Berkshire Farms sells local fruits and vegetables at Boston’s Logan Airport. (Photo: David L. Ryan/'The Boston Globe' via Getty Images)

 

Local Food Is Taking Flight at Airports

Farm-to-table is heading for concourses across the country.
Sep 19, 2014· 2 MIN READ
Steve Holt is a regular contributor to TakePart. He writes about food for Edible Boston, Boston Magazine, The Boston Globe, and other publications.

A new service being offered in Germany has garnered quite a few skeptical headlines this week. The meal-delivery start-up Air Food One allows subscribers to fulfill the dream of eating terrible airplane food from the comfort of their own home. With a choice between a meat-based entrée and a vegetarian dish, it’s just like being on a Lufthansa flight—the airline’s commissary is providing the meals—except you don’t end up in Paris or Stockholm afterward.

Here in the United States, some airports are, thankfully, moving in the opposite direction, bringing more of the local, healthy food Americans increasingly eat at home to the concourse.

That’s right, airports—where not too long ago the range of food choices was pretty much between Burger King or Panda Express—are starting to dip their toes into the local food market, launching a handful of farm-to-table restaurants and upscale marketplaces selling regional products. One of the latest such marketplaces, Berkshire Farms, opened at Boston’s Logan International Airport earlier this year, offering travelers jams and syrups bottled in Massachusetts, locally baked breads and pastries, and nuts roasted in nearby Williamstown.

It’s all the brainchild of Michael Levine, CEO of Tastes on the Fly, which curates culinary options at airports across America. He believes travelers shouldn’t have to set aside their preferences for healthy, local, organic food—preferences he shares—just because they’re at an airport. Similarly, given the number of people who pass through U.S. airports every day (about 1.7 million), Levine says he feels a responsibility to show more Americans a different way of eating.

“If every airport started offering fresher, more local, organic-based, healthy food products, people would say, ‘This is what I want,’ ” he said. “It impacts a lot of people.”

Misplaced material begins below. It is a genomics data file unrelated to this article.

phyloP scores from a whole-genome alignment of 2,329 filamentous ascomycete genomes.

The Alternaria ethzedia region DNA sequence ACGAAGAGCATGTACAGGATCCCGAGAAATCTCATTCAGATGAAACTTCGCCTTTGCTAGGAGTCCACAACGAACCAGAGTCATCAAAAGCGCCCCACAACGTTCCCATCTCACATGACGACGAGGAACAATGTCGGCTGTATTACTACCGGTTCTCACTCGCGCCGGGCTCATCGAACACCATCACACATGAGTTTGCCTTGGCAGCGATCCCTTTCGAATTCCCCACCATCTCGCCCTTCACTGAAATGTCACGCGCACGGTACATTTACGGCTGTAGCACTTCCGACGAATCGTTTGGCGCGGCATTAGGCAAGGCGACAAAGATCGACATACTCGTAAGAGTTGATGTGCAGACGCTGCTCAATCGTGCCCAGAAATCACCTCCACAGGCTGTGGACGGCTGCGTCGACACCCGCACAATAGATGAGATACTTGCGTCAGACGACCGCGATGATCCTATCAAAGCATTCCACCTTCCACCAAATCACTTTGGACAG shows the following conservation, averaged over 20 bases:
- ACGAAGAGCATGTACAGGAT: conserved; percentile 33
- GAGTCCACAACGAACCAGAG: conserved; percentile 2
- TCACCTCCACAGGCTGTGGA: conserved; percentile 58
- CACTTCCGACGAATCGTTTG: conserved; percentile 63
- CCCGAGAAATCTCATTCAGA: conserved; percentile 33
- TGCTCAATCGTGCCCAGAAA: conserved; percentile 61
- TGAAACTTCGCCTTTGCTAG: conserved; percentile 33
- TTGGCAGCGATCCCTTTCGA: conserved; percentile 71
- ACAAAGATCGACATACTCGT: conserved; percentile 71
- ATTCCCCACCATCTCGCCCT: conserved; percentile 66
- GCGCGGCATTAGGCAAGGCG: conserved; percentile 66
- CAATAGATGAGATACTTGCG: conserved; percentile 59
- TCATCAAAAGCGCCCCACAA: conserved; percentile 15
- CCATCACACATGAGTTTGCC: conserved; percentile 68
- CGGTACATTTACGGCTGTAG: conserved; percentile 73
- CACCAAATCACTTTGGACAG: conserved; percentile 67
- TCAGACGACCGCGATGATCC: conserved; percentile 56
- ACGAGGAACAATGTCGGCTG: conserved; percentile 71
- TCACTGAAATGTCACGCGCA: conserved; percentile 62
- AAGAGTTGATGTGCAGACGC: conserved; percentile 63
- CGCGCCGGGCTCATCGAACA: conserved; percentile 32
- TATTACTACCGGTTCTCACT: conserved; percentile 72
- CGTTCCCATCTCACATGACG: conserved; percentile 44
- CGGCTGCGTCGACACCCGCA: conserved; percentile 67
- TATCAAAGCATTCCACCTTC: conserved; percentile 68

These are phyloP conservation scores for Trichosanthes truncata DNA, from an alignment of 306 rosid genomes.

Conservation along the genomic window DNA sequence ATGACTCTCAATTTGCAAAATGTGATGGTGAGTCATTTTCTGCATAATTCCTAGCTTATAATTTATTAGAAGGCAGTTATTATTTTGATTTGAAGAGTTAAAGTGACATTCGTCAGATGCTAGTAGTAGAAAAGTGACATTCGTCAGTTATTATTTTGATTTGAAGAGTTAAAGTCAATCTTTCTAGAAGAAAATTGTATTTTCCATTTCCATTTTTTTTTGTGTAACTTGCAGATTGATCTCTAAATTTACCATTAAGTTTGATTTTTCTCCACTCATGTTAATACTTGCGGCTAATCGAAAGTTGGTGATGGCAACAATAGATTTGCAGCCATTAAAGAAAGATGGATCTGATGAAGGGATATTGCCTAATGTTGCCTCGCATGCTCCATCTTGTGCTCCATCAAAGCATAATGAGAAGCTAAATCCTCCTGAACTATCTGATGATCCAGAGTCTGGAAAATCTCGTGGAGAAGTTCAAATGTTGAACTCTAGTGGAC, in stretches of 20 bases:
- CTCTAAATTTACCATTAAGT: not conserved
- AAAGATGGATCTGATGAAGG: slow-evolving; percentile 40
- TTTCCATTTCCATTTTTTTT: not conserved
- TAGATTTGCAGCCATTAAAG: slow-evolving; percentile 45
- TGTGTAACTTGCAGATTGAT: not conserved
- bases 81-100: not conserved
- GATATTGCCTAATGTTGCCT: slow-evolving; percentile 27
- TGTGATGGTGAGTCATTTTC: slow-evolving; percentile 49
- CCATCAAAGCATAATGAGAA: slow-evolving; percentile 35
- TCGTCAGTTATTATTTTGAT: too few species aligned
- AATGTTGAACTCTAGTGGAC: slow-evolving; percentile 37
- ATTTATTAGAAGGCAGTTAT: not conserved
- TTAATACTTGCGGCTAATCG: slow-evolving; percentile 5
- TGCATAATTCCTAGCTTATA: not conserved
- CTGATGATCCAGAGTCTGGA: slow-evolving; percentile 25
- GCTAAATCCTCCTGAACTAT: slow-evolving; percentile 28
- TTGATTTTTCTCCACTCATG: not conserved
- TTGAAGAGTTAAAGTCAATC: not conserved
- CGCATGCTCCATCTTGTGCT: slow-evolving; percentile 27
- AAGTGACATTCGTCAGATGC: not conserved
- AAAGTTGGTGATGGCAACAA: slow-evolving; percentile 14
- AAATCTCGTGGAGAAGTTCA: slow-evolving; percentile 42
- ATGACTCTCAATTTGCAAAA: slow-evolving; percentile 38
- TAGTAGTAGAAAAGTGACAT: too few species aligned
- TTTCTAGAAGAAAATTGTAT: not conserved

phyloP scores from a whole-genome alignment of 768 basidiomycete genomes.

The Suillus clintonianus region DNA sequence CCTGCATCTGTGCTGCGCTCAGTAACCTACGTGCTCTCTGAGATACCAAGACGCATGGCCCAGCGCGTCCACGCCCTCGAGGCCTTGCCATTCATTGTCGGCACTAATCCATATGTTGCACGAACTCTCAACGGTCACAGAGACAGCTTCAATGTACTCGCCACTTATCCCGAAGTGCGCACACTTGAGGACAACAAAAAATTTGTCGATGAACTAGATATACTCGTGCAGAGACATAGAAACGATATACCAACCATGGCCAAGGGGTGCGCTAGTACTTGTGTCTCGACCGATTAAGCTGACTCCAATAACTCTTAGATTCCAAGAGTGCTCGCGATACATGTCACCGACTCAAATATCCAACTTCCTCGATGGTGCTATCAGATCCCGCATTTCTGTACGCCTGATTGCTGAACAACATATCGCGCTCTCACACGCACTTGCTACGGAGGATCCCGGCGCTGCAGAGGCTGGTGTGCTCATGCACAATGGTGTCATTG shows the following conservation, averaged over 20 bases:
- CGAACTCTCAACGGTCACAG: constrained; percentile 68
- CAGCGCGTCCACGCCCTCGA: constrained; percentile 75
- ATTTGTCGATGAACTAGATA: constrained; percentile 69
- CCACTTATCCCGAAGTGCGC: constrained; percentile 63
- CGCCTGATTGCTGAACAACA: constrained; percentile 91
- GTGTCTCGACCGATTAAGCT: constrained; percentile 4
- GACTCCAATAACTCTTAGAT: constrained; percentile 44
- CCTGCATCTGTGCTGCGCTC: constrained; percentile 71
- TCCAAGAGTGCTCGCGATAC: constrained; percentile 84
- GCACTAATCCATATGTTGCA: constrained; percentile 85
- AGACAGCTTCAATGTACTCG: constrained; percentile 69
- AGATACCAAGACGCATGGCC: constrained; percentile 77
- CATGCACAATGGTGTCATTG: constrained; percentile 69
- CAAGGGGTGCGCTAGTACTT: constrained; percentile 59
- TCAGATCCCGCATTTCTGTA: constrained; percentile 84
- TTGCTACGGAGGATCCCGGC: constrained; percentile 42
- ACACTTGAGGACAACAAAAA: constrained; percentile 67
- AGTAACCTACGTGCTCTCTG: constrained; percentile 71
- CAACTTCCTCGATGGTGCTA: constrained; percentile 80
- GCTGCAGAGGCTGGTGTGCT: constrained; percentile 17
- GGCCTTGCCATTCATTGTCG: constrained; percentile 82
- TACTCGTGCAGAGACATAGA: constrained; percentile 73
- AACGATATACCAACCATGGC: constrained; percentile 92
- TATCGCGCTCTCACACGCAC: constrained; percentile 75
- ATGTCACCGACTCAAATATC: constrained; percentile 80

Everywhere Levine has tried the “farm to flight” concept—a phrase he trademarked—success has followed. At Logan’s Berkshire Farms, sales have far surpassed first-year projections of between $1.7 and $2 million; the marketplace is expected to bring in around $3.7 million in sales this year.

“It’s about time. This is terrific,” Kathy Kopp of Watertown, Mass., told The Boston Globe after discovering Berkshire Farms. “For years we’ve just had this crappy airport food.”

Tastes on the Fly partnered with Berkshire Farm & Table—an organization that promotes the Berkshires’ food producers—to find local vendors to supply the store. Berkshire Farms is modeled after the successful Napa Farms Market at San Francisco International Airport, where a layover could mean sipping a cup of Equator Coffee, snacking on fromage blanc from Cowgirl Creamery, or picking up a bottle of red from local favorite Vino Volo.

Levine will soon debut his third farm-to-flight business: Modmarket, a fast-casual cafeteria that will open in Denver International Airport’s Concourse B in the fall. In May, gastropub The Local started serving travelers at Manchester-Boston Regional Airport, sourcing ingredients from Vermont’s rich agricultural bounty. Up the road a bit, Burlington International Airport has made an effort over the last several years to stock its shelves with more Vermont-made cheeses, maple syrup, and ice cream.

“Local products are what sells in the state, and that’s what everybody wants,” airport marketing coordinator Ryan Betcher told WCAX in 2012.

O’Hare International Airport in Chicago probably takes the cake for sourcing locally. The airport’s aeroponic garden produces between 10 and 15 pounds of vegetables every week on more than 1,000 eight-foot-high vertical plants packed into a relatively small space in Concourse G. The organic produce is grown without the use of soil and is put to use in several airport restaurants. It’s a fitting return to the surrounding area’s history: O’Hare’s airport code, ORD, refers to the property’s former name, Orchard Field. What are now runways used to be rows of apple trees.

As for Levine’s “farm to flight” marketplaces, will we soon be seeing the best of Colorado and Illinois farms at the Denver airport and O’Hare?

“I’ve been approached by many airports,” he said. “We’re just looking for the right places to put them.”